So what is it that eats away at the souls of the ten men? It is pride. And with pride comes pride’s companions: greed, lust, addiction, anger, vanity, despondency, sloth and loathing. If you look throughout the Old Testament, you will see that these are the things that accompany leprosy. The leprous man suffers not from a rash or deterioration of the skin, but of the soul. The leprous man is spiritual sick unto death. Our greatest threat is not physical leprosy; it is the leprosy of the soul, the belief that we can come to God on our own terms, that we deserve His mercy.
When Our Lord sees what we have done to ourselves, how much we hate ourselves, how estranged we are from Him—when He sees how we are spiritually killing ourselves, He is moved with compassion. And so—not because they cry out, but because He is merciful—Our Lord heals these ten lepers.
But did you listen for the medicine they had to swallow? Our Lord Jesus does not say, “You are healed.” He says, “Go, show yourselves to the priests.” This is what the Law prescribes. Lepers must be declared by the priest to be clean and healed. But why? Are the priests also doctors? No. But remember that leprosy is not chiefly a skin disease; it is a disease of the soul which makes the leper unclean. And the Great Physician who works through His priests is the only One who can address diseases of the soul.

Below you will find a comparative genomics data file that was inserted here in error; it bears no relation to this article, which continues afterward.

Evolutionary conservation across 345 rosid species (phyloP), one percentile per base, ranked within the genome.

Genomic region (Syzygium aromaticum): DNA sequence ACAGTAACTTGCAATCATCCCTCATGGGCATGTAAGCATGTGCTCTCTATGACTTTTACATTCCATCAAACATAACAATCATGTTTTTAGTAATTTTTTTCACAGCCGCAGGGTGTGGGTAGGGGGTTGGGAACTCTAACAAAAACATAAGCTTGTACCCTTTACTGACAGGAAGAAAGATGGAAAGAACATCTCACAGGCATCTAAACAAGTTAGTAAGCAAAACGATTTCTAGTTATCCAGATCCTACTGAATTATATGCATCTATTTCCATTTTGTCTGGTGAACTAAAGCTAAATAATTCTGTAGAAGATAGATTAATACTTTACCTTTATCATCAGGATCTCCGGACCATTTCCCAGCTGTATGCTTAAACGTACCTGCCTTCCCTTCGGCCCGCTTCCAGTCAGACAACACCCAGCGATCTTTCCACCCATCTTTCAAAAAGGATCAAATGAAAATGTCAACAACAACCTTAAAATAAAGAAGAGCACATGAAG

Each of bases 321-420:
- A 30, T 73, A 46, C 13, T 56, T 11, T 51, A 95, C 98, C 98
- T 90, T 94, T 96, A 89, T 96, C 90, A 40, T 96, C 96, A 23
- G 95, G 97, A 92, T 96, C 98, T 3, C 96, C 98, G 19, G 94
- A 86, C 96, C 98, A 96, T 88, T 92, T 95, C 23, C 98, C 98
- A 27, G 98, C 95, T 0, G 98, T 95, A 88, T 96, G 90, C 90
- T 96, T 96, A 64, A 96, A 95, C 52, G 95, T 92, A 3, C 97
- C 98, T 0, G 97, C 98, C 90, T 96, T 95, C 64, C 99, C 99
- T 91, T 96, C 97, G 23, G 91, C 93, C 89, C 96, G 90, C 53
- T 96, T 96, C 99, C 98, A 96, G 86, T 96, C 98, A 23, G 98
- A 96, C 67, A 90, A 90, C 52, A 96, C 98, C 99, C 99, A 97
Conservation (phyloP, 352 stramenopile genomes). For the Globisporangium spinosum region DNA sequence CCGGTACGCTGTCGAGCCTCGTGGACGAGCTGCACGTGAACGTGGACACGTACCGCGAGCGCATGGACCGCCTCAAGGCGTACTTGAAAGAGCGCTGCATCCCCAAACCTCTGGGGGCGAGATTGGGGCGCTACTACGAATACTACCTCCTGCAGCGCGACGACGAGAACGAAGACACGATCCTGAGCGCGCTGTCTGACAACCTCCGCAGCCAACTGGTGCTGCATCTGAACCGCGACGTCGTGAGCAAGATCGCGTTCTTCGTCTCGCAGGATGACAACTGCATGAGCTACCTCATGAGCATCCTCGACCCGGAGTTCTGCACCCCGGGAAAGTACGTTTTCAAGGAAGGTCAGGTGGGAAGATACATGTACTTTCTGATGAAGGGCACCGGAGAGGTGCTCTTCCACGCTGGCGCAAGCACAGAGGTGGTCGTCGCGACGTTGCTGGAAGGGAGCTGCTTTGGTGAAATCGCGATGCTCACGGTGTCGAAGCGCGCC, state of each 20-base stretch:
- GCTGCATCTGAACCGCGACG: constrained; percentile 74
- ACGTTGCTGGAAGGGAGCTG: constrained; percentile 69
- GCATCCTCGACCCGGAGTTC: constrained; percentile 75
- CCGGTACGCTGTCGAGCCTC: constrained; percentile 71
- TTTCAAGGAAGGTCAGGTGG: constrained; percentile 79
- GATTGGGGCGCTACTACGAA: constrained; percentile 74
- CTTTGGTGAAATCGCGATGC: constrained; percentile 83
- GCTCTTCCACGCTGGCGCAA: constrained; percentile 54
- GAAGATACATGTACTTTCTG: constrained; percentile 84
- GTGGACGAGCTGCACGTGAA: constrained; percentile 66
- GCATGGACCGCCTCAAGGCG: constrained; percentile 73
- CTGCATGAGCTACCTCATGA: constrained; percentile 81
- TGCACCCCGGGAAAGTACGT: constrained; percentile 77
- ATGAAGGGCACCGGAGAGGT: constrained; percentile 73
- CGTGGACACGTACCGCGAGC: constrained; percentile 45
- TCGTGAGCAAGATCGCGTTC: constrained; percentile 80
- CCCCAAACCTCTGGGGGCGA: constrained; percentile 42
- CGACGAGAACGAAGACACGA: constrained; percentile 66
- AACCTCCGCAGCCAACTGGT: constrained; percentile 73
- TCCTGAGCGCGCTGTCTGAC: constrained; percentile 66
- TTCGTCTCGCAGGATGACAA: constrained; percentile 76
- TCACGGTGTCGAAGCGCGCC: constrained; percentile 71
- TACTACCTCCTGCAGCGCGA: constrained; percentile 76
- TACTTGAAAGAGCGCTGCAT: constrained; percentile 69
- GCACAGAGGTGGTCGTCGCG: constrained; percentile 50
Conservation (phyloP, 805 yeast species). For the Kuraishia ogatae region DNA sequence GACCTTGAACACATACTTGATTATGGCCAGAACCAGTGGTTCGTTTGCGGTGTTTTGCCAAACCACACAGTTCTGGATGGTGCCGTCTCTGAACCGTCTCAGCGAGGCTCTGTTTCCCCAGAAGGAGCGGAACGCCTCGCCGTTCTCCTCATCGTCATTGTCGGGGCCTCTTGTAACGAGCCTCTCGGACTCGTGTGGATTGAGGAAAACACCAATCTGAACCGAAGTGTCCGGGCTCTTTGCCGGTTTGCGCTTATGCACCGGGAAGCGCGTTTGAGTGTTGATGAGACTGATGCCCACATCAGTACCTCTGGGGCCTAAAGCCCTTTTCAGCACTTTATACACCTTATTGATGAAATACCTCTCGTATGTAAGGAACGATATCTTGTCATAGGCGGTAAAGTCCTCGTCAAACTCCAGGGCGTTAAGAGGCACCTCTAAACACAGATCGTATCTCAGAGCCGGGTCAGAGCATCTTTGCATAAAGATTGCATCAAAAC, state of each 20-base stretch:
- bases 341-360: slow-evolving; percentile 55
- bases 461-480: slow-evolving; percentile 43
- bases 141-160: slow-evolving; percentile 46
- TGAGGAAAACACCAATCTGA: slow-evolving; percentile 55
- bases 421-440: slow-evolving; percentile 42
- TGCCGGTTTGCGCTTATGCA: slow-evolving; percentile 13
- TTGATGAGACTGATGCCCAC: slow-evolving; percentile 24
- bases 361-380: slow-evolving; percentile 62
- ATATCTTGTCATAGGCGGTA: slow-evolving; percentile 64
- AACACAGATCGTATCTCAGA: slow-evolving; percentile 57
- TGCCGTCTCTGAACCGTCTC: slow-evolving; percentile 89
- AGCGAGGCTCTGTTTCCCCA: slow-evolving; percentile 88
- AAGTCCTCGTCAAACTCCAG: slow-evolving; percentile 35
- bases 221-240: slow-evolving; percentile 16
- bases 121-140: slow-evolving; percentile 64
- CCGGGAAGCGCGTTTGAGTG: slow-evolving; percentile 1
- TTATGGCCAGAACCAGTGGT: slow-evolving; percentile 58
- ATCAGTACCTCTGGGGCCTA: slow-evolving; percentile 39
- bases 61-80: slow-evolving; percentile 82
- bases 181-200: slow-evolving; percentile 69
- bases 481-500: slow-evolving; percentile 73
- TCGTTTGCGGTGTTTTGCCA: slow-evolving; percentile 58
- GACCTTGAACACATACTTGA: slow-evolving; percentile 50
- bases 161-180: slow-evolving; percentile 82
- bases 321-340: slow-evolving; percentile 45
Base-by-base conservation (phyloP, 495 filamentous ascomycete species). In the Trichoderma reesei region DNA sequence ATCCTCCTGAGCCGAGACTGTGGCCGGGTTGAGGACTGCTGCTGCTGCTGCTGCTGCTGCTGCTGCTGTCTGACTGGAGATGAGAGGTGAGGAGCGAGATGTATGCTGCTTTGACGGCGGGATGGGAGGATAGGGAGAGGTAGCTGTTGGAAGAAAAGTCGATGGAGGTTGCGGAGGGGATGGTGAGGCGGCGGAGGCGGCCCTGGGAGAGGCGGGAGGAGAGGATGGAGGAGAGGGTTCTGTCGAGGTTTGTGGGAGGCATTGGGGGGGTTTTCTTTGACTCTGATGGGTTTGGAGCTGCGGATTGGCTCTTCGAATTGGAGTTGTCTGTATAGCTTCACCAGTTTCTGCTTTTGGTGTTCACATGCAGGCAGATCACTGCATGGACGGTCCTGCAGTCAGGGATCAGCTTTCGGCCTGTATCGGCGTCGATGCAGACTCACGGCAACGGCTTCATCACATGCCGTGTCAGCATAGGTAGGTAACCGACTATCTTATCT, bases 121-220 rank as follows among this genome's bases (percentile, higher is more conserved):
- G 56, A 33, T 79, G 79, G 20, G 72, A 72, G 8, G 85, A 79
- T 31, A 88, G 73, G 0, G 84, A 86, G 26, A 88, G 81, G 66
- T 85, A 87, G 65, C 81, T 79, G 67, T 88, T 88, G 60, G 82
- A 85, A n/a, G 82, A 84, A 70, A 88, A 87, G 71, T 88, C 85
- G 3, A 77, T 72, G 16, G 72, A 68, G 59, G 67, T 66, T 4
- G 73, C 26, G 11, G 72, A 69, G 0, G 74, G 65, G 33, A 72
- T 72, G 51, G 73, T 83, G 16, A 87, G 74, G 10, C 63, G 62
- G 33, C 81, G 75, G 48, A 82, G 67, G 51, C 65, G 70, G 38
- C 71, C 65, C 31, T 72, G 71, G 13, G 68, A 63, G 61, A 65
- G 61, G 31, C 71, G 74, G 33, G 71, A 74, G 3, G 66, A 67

While we don’t know whether those nine lepers ever made it to the priests, we do know what happened to the one. The Samaritan did not go to show himself to the priests. Rather, when he saw that he was healed, he returned to the true High Priest, the Physician of the Soul. He returned and glorified God. But the man is not just praising Jesus. The Lord brought the man back to sacrifice his pride. The man makes a fool of himself, falling down at Jesus’ feet in thanksgiving for the healing of the soul that the Lord has given him.
As the man gives thanks, the Lord gives His blessing. “Arise, go your way. Your faith has saved you.” Those are the last words that accompany the sacrifice. That is the blessing you are given when you give thanks for the Lord’s mercy. This is the blessing you receive in the medicine of immortality, the body and blood of Jesus, the thanksgiving meal of the healed and redeemed children of God. The priest, speaking in the name of Jesus, has declared that you are clean, forgiven, healed in body and soul. Thanks be to God for His abundant mercy! In the name of the Father and of the Son (+) and of the Holy Spirit. Amen.

          The peace of God which passes all understanding keep your hearts and minds in Christ Jesus always. Amen.

Sunday, September 06, 2020

Sermon for 9/6/2020: Thirteenth Sunday After Trinity

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Pride or Mercy